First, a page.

No matter which industry you work in, you can always count on one constant: you need money to run a business. And whether you’re trying to get a new business off the ground or expand your existing business, securing those finances can be challenging.
That’s why we sat down with Bill Houck, Mid-Atlantic Regional Manager for the Office of International Trade. Bill is a finance industry veteran who works with small businesses every day. He provided a few tips on how to help your business find its footing:
Plan first. Finance later.
You’ve got a great idea, and you want to get started right now. That’s understandable — and it’s also one of the biggest mistakes a new business owner can make. It’s important to realize that starting out, your biggest asset is information. You may have a strong vision for your business, but you need to make sure that vision is realistic.
Before you raise your first cent, create a solid business plan. Study your market. Set goals, then make sure you’ll have the resources to reach them.
Where do you start if you don’t have a business degree or financial background? The U.S. Small Business Administration has resources to help you create an effective business plan, and SCORE offers free articles and advice on the subject.
Talk to someone who’s been there before
Business mentors are an often-overlooked resource. And that’s too bad — a mentor who knows your exact situation and has a proven track record for success can provide some of the most practical information you’ll find.
If you’re having trouble networking as you start your business, you can find free mentoring at SCORE.
Or if you’re expanding your business internationally, you can talk to members of the District Export Council, who are appointed by the Secretary of Commerce to mentor U.S. businesses through export growth.
Get your priorities straight
Now’s not the time to quit in a blaze of glory. While you’re getting started, you’ll likely need to keep your day job for the income. Until your business is showing profits, you won’t be able to count on it for support.
Remember, the business comes before your salary. Your profits should focus on providing stability for the business, not boosting your income. Again, this is where a strong business plan comes into play.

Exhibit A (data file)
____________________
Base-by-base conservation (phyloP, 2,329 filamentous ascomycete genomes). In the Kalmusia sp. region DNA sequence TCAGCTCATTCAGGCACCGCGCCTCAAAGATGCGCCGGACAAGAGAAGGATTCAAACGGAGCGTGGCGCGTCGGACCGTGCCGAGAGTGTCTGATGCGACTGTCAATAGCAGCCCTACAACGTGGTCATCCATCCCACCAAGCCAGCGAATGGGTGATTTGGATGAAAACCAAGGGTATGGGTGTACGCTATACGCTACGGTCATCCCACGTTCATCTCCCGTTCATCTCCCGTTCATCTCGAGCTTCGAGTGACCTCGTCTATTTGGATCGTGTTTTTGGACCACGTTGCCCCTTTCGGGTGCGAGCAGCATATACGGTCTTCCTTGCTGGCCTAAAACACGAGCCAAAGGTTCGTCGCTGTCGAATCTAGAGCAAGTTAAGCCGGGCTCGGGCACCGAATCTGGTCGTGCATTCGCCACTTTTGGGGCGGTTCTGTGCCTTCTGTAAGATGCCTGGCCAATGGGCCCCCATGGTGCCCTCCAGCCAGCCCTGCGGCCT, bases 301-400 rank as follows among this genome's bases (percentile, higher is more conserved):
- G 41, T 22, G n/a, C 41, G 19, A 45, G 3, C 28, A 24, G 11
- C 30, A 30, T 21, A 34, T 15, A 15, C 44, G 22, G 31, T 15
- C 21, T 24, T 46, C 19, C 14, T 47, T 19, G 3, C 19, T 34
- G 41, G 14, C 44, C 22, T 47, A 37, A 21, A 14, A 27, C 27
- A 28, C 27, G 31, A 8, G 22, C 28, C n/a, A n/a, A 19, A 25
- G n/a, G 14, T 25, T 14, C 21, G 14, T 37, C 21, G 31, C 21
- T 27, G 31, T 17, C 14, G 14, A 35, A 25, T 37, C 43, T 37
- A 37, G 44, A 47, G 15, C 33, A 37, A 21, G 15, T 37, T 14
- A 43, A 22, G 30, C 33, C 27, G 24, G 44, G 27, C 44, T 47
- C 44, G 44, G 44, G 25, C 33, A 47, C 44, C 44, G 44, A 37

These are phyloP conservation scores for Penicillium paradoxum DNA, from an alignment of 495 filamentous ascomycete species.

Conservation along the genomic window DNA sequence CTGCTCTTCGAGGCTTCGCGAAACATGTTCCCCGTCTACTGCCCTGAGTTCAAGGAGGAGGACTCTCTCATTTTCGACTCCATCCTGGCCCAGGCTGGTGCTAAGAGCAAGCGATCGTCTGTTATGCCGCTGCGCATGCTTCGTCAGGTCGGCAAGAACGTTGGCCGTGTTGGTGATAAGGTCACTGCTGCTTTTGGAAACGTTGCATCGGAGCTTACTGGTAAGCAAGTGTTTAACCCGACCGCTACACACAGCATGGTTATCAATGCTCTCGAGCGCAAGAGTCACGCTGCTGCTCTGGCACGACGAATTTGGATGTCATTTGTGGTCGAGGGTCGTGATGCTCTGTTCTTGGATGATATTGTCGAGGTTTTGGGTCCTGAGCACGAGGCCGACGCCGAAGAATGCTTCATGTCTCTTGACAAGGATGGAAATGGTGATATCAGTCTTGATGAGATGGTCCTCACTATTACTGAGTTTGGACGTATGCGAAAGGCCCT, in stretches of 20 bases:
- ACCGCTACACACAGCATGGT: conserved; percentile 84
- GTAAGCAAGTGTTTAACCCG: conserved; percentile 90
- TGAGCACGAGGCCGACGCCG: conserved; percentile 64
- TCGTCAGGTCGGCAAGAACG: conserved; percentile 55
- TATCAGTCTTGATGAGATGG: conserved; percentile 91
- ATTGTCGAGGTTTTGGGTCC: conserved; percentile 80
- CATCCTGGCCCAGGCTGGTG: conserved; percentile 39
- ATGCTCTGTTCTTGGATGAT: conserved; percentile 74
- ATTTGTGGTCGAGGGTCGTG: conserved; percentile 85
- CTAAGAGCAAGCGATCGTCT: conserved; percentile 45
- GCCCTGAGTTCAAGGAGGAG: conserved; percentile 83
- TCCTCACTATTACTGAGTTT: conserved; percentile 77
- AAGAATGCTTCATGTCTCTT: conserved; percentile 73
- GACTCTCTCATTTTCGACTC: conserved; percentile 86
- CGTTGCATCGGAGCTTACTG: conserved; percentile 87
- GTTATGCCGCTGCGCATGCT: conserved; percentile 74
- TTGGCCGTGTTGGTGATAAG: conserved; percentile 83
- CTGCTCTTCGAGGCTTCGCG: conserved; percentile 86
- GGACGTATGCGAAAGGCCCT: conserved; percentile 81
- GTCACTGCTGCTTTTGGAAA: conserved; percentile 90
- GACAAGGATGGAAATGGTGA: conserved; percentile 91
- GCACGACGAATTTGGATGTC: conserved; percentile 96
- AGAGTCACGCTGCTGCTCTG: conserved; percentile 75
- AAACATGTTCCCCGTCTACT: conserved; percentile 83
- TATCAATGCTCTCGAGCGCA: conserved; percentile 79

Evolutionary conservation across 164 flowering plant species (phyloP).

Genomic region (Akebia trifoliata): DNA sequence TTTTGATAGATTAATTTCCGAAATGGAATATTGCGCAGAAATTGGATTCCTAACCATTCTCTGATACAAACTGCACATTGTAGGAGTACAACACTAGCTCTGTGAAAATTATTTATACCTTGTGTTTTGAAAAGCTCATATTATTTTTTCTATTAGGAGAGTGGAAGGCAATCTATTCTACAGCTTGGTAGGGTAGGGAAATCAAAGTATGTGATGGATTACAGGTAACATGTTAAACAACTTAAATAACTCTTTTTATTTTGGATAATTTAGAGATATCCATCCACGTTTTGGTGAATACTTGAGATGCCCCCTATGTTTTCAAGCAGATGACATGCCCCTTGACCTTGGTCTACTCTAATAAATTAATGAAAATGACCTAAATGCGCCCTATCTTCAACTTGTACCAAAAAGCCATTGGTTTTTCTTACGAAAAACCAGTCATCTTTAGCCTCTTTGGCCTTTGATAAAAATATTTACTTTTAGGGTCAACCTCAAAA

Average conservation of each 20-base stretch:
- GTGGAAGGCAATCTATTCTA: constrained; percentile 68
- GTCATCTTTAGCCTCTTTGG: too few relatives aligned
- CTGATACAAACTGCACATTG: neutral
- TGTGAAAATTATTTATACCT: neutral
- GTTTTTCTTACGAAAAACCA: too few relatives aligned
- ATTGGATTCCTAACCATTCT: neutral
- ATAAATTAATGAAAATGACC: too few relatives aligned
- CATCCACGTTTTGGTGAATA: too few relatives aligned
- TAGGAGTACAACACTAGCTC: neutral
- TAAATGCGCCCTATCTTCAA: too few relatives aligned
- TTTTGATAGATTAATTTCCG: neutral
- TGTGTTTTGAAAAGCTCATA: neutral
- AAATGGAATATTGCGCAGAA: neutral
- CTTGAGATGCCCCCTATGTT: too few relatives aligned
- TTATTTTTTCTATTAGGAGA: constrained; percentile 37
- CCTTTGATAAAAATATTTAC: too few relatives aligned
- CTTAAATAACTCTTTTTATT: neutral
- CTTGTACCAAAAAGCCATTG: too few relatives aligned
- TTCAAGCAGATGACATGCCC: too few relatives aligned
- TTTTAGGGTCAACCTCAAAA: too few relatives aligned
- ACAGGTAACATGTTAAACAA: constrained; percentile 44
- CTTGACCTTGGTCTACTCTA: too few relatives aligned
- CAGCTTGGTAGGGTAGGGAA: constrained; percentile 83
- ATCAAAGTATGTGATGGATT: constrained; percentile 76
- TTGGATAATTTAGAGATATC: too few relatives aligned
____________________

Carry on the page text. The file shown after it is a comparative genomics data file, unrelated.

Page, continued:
So now you’ve developed a plan, and you’re sure that you can still pay the bills while the business finds its footing. It’s time to start thinking about where the money will come from.
Unfortunately, this is a difficult process for most new business owners. Since your business has no track record, investors could see it as a risky investment.
More than likely you’ll need to rely on savings or personal loans to get started. If you have wealthy family and friends, this may be the time to talk to them — otherwise, it’s up to you to save the money or find investors. Your business plan should provide support for these conversations.
Certain hot-beds for industries, like Silicon Valley, may have more opportunities for finding seed money. And crowd-funding is an option, but these opportunities can be limited — there’s a lot of competition in these spaces. However, there are a few ways to maximize support from sites like Kickstarter:
- Think philanthropic. People are more willing to support businesses that make the world a better place.
- Reward your backers. Successful Kickstarter campaigns offer something in return for their investment.
- Minimize your overhead. If your business is writing or consulting, you won’t need much support to stay viable.
Don’t stop looking for investors
Stabilizing your business is only part of the process. Eventually, to grow your profits, you’ll need to grow your business. And, unless you have deep pockets, you won’t be able to keep funding things yourself.
In a survey of 460 self-funded startups, 42% cited a lack of capital as the biggest obstacle to growth.1 It’s important to remember that while getting started is difficult, your business becomes more bankable as it succeeds. Once you have a proven track record, you’ll have more opportunities to finance. But if you wait too long, you’ll find yourself overspending and running out of money — to remain sustainable, you’re going to need outside support.
If you’re ready to start growing, you can look for grants, loans, and other resources with The U.S. Small Business Administration.
Always think ahead
You need to know where you’re going. From the business plan to startup capital to investors, you need to challenge yourself to be more than a problem-solver. The most successful business owners don’t just react to their current situation — they plan ahead and constantly look for new ways to tackle challenges and inspire investors.
Looking for more ways to get ahead? Find additional resources for optimizing money-saving opportunities and financing your business at FedEx Smart Money Management.
The information provided in this article does not constitute legal, tax, finance, accounting, or trade advice, but is designed to provide general information relating to business and commerce. The FedEx® Small Business Center content, information, and services are not a substitute for obtaining the advice of a competent professional such as a licensed attorney, lawyer, accountant, or financial adviser.
1 “Bootstrapped Startups Risk Lack of Connections”. The Wall Street Journal. http://www.wsj.com/articles/bootstrapped-startups-risk-lack-of-connections-1423096620?mod=WSJ_hpp_sections_smallbusiness